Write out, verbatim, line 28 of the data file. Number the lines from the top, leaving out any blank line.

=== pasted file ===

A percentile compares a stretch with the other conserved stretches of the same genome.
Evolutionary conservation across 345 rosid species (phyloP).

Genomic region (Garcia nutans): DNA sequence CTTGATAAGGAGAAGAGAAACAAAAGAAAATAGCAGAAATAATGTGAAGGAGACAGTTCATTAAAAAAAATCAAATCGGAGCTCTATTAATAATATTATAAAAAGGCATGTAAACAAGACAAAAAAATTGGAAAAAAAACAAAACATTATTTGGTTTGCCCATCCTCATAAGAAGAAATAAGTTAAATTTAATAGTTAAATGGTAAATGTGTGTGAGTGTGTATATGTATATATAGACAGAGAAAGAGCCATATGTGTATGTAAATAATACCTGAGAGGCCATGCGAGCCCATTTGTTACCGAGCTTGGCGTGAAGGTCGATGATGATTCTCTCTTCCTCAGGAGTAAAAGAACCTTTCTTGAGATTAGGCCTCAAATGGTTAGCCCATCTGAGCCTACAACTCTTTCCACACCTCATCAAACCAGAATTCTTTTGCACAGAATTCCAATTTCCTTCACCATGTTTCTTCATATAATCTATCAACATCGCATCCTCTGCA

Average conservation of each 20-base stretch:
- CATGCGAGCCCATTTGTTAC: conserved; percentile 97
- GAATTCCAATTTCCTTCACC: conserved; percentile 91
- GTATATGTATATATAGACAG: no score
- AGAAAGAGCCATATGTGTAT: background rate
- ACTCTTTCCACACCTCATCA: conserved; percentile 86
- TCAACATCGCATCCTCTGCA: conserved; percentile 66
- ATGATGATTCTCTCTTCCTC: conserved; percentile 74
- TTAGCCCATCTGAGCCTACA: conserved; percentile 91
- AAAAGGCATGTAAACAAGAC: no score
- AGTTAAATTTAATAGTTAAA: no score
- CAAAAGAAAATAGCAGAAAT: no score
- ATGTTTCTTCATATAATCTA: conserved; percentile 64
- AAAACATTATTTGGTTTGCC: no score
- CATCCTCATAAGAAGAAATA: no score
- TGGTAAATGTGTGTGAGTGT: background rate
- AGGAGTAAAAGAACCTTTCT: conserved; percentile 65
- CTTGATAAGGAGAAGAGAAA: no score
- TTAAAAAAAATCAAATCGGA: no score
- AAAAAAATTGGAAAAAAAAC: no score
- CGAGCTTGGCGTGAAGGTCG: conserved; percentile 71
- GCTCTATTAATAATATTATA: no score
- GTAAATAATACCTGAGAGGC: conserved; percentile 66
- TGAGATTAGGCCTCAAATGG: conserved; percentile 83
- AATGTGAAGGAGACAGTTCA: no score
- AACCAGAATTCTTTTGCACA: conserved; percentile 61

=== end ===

- AATGTGAAGGAGACAGTTCA: no score